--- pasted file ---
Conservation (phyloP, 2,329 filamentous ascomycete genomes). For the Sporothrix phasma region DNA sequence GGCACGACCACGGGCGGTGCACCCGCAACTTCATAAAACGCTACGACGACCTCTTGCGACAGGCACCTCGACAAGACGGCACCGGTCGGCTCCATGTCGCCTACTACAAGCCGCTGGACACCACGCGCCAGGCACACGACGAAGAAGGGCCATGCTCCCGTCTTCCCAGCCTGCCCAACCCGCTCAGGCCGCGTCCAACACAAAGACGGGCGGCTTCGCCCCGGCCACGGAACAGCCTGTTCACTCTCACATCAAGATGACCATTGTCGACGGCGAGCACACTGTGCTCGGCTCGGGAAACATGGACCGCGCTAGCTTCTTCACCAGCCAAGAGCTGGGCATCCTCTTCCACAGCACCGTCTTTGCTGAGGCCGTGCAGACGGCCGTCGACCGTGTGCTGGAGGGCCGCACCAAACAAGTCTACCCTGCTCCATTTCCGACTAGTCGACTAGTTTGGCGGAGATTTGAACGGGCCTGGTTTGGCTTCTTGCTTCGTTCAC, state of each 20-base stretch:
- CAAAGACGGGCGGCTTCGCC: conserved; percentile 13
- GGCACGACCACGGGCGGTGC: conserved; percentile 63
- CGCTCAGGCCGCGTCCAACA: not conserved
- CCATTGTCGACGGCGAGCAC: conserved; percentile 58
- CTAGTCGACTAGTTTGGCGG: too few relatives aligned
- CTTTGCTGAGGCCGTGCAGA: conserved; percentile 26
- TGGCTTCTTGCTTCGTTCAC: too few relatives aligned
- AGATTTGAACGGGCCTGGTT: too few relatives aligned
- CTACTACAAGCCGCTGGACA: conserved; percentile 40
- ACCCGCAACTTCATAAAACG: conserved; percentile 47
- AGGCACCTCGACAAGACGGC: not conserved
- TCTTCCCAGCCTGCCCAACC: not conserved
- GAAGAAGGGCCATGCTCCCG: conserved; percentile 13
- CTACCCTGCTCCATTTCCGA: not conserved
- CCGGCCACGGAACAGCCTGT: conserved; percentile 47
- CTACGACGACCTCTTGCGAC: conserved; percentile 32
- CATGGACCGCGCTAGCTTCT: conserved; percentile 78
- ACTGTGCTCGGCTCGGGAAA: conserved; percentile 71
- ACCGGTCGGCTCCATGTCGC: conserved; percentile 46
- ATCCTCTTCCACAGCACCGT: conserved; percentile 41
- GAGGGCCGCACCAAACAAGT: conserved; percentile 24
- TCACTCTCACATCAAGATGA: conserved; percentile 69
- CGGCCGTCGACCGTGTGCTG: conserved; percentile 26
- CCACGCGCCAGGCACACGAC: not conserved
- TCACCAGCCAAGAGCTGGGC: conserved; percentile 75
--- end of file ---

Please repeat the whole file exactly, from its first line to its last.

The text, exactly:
Conservation (phyloP, 2,329 filamentous ascomycete genomes). For the Sporothrix phasma region DNA sequence GGCACGACCACGGGCGGTGCACCCGCAACTTCATAAAACGCTACGACGACCTCTTGCGACAGGCACCTCGACAAGACGGCACCGGTCGGCTCCATGTCGCCTACTACAAGCCGCTGGACACCACGCGCCAGGCACACGACGAAGAAGGGCCATGCTCCCGTCTTCCCAGCCTGCCCAACCCGCTCAGGCCGCGTCCAACACAAAGACGGGCGGCTTCGCCCCGGCCACGGAACAGCCTGTTCACTCTCACATCAAGATGACCATTGTCGACGGCGAGCACACTGTGCTCGGCTCGGGAAACATGGACCGCGCTAGCTTCTTCACCAGCCAAGAGCTGGGCATCCTCTTCCACAGCACCGTCTTTGCTGAGGCCGTGCAGACGGCCGTCGACCGTGTGCTGGAGGGCCGCACCAAACAAGTCTACCCTGCTCCATTTCCGACTAGTCGACTAGTTTGGCGGAGATTTGAACGGGCCTGGTTTGGCTTCTTGCTTCGTTCAC, state of each 20-base stretch:
- CAAAGACGGGCGGCTTCGCC: conserved; percentile 13
- GGCACGACCACGGGCGGTGC: conserved; percentile 63
- CGCTCAGGCCGCGTCCAACA: not conserved
- CCATTGTCGACGGCGAGCAC: conserved; percentile 58
- CTAGTCGACTAGTTTGGCGG: too few relatives aligned
- CTTTGCTGAGGCCGTGCAGA: conserved; percentile 26
- TGGCTTCTTGCTTCGTTCAC: too few relatives aligned
- AGATTTGAACGGGCCTGGTT: too few relatives aligned
- CTACTACAAGCCGCTGGACA: conserved; percentile 40
- ACCCGCAACTTCATAAAACG: conserved; percentile 47
- AGGCACCTCGACAAGACGGC: not conserved
- TCTTCCCAGCCTGCCCAACC: not conserved
- GAAGAAGGGCCATGCTCCCG: conserved; percentile 13
- CTACCCTGCTCCATTTCCGA: not conserved
- CCGGCCACGGAACAGCCTGT: conserved; percentile 47
- CTACGACGACCTCTTGCGAC: conserved; percentile 32
- CATGGACCGCGCTAGCTTCT: conserved; percentile 78
- ACTGTGCTCGGCTCGGGAAA: conserved; percentile 71
- ACCGGTCGGCTCCATGTCGC: conserved; percentile 46
- ATCCTCTTCCACAGCACCGT: conserved; percentile 41
- GAGGGCCGCACCAAACAAGT: conserved; percentile 24
- TCACTCTCACATCAAGATGA: conserved; percentile 69
- CGGCCGTCGACCGTGTGCTG: conserved; percentile 26
- CCACGCGCCAGGCACACGAC: not conserved
- TCACCAGCCAAGAGCTGGGC: conserved; percentile 75